- Studying the rate of wellness visits among those with a disability and how the effect of laws, such as the Affordable Care Act, influenced how often this patient population saw a primary care physician.
- Assessing disability policies and practices in family medicine residencies.
- Identifying structural barriers that students face when entering medical school and the ongoing challenges they encounter once they are admitted. Read more.
- Determining how best to support contraceptive decisions, particularly for people with disabilities and/or chronic medical conditions. Read more.
- Assessing the impact of having disabilities, such as hearing loss, on hospitalizations and emergency room utilization.
“We have an amazing group of highly-skilled researchers in our department,” Dr. Zazove said. “Their expertise in so many areas, including women’s health, deafness, disabilities, adolescence, diabetes and mixed methods research is inspiring. The impact of so many of our findings on so many people worldwide has been gratifying for me as department chair. It’s why we all went into health care – to help our fellow humans.”
Charting his Own Course as a Family Physician
As someone who grew up in the 1950s and ‘60s, Dr. Zazove knows the daily obstacles that someone who is deaf or hard of hearing faces. Some of these barriers still exist today.
Though academic and professional expectations were low for him, his parents, Earl and Louise, both physicians, refused to send him to a state school for deaf children and instead enrolled him in public schools. He drew support and inspiration from both, especially his mother.
“Every successful younger person with a disability I’ve met had supportive parents or mentors,” Dr. Zazove reflected. “I think that’s also what really allowed me to be so successful. I was always told I could do what I wanted. Perhaps the fact that my mother grew up poor and had to overcome many obstacles to become a physician indicated to me that many obstacles can be overcome with perseverance and hard work.”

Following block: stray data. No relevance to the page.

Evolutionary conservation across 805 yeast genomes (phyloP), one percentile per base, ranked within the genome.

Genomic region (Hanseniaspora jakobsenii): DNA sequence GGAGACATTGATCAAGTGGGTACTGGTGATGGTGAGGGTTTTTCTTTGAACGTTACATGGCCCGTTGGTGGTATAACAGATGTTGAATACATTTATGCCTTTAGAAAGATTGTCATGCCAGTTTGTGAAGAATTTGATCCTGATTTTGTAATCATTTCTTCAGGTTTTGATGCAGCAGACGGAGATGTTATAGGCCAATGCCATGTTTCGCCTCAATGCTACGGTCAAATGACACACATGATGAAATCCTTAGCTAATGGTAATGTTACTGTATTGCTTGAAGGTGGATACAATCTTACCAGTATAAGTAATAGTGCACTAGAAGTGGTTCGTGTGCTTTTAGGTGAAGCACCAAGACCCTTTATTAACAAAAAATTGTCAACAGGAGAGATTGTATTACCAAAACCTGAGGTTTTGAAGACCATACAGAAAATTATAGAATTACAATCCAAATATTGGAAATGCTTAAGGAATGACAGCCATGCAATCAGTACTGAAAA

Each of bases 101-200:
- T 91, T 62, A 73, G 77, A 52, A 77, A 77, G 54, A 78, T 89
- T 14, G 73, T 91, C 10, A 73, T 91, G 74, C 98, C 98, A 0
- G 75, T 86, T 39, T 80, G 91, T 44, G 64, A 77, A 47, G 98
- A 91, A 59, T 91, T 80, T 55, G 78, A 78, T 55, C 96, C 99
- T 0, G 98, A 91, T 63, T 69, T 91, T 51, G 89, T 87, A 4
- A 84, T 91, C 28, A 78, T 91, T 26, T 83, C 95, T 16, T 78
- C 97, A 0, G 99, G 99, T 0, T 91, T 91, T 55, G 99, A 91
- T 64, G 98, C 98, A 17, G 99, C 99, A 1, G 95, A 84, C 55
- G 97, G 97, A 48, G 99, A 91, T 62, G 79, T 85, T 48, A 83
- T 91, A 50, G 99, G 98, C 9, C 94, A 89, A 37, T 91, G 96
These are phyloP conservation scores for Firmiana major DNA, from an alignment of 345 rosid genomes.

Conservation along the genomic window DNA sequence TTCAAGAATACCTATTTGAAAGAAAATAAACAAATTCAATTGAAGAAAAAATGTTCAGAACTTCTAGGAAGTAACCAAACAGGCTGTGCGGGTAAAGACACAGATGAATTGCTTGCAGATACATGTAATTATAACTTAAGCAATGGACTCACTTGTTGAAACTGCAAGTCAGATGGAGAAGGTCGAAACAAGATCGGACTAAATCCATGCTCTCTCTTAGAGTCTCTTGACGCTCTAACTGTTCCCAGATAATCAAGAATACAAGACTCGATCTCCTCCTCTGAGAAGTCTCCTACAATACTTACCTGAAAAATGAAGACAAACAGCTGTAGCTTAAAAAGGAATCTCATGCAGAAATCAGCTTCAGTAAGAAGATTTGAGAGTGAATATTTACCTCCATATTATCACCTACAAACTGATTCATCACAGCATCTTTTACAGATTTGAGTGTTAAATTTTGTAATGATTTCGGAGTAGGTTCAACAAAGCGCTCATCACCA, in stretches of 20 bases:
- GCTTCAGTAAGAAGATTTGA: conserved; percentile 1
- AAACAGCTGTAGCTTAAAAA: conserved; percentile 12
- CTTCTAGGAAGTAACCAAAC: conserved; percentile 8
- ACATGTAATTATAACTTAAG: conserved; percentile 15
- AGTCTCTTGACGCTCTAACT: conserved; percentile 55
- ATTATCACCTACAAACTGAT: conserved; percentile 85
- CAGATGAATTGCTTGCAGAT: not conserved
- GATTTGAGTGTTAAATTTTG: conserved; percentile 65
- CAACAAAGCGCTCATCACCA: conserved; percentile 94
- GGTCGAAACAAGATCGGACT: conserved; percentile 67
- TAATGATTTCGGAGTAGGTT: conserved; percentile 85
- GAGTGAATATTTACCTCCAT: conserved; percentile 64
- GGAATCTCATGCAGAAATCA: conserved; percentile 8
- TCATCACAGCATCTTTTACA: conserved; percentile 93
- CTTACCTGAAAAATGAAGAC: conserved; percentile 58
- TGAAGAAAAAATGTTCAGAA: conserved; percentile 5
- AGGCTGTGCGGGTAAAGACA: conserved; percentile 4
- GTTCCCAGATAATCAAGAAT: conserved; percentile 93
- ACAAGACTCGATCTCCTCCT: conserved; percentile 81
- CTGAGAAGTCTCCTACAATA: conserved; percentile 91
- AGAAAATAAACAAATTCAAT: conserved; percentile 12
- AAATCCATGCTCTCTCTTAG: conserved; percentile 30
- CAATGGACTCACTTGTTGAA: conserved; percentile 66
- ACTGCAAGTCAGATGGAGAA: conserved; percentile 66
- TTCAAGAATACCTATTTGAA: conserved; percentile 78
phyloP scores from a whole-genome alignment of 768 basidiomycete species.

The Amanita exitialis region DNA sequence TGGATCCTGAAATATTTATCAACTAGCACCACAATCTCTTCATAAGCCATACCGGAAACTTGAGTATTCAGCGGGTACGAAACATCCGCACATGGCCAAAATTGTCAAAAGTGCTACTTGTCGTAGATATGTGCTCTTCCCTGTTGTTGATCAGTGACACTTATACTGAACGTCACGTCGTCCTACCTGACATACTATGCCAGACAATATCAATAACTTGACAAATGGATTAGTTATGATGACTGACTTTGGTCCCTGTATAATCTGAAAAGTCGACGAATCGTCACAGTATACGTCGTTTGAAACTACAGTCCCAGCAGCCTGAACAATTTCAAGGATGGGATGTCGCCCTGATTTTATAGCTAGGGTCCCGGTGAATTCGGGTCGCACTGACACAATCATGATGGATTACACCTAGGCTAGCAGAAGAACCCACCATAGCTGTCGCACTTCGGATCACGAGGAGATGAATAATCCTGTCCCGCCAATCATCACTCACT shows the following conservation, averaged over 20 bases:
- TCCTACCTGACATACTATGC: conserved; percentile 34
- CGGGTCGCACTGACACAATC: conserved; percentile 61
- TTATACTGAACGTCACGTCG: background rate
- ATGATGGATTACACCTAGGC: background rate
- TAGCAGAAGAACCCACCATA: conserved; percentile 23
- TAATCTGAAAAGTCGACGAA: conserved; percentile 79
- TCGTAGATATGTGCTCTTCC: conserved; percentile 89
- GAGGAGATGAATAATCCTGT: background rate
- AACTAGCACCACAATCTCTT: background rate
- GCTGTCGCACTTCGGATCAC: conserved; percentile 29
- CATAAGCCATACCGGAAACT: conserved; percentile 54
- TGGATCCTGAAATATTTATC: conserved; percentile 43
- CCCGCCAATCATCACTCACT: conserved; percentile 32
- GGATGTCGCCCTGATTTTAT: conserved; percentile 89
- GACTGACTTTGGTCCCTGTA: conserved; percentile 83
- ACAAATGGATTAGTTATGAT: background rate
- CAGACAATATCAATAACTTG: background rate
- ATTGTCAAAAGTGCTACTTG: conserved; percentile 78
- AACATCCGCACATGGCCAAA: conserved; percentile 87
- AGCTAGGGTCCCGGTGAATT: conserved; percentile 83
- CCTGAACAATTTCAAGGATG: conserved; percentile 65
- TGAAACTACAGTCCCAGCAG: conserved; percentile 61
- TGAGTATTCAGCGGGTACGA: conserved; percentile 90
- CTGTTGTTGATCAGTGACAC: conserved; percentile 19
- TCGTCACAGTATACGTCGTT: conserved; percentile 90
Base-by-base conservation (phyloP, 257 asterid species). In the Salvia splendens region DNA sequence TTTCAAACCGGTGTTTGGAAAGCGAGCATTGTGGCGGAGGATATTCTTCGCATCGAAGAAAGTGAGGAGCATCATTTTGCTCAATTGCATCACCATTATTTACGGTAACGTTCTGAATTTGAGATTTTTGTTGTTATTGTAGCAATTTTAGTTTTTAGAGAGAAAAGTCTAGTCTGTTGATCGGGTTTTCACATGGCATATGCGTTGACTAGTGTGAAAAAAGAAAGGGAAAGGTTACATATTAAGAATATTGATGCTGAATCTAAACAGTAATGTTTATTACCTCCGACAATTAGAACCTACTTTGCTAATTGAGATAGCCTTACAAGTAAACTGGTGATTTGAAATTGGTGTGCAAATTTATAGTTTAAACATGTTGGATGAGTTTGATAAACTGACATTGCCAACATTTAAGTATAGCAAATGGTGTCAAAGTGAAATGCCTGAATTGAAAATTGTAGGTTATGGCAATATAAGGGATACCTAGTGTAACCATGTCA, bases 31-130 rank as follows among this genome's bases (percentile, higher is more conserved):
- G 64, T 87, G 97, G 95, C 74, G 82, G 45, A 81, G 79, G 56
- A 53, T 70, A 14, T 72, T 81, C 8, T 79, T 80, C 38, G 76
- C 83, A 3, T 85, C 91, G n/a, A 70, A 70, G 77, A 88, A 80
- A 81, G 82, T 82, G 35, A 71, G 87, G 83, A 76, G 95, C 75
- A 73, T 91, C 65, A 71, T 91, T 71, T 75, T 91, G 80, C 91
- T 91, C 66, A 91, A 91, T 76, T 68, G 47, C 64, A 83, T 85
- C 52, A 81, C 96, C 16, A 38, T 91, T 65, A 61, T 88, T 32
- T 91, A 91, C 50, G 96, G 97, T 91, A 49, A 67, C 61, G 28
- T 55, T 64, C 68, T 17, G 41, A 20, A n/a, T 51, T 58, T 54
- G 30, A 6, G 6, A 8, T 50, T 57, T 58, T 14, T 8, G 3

Dr. Zazove matriculated at Rutgers Medical School, then transferred to and graduated from Washington University School of Medicine in 1978. He also graduated with honors from the Executive Master's Program at the Kellogg School of Management at Northwestern University in 1994. He has authored two books, including an autobiography, “When the Phone Rings, My Bed Shakes: Memoirs of a Deaf Doctor.”
“When I started in practice, there was little support for and recognition of the health issues that people with disabilities have,” he said. “As a physician with hearing loss, I couldn’t hear the beeper go off and there was no text available to read, just a voice I couldn’t understand or even hear. Now we have cell phones that vibrate, with text that can be read and responded to.”
Along with his clinical practice and research, he has served on Department of Family Medicine and Michigan Medicine, regional, statewide, and national committees such as the Association of Medical Professionals with Hearing Losses, the Division of Deafness for the State of Michigan, the Association of Departments of Family Medicine, the advisory board for the National Center for Deaf Health Research, the Society of Teachers of Family Medicine, and the Family Medicine Department’s Diversity, Equity and Inclusion Committee.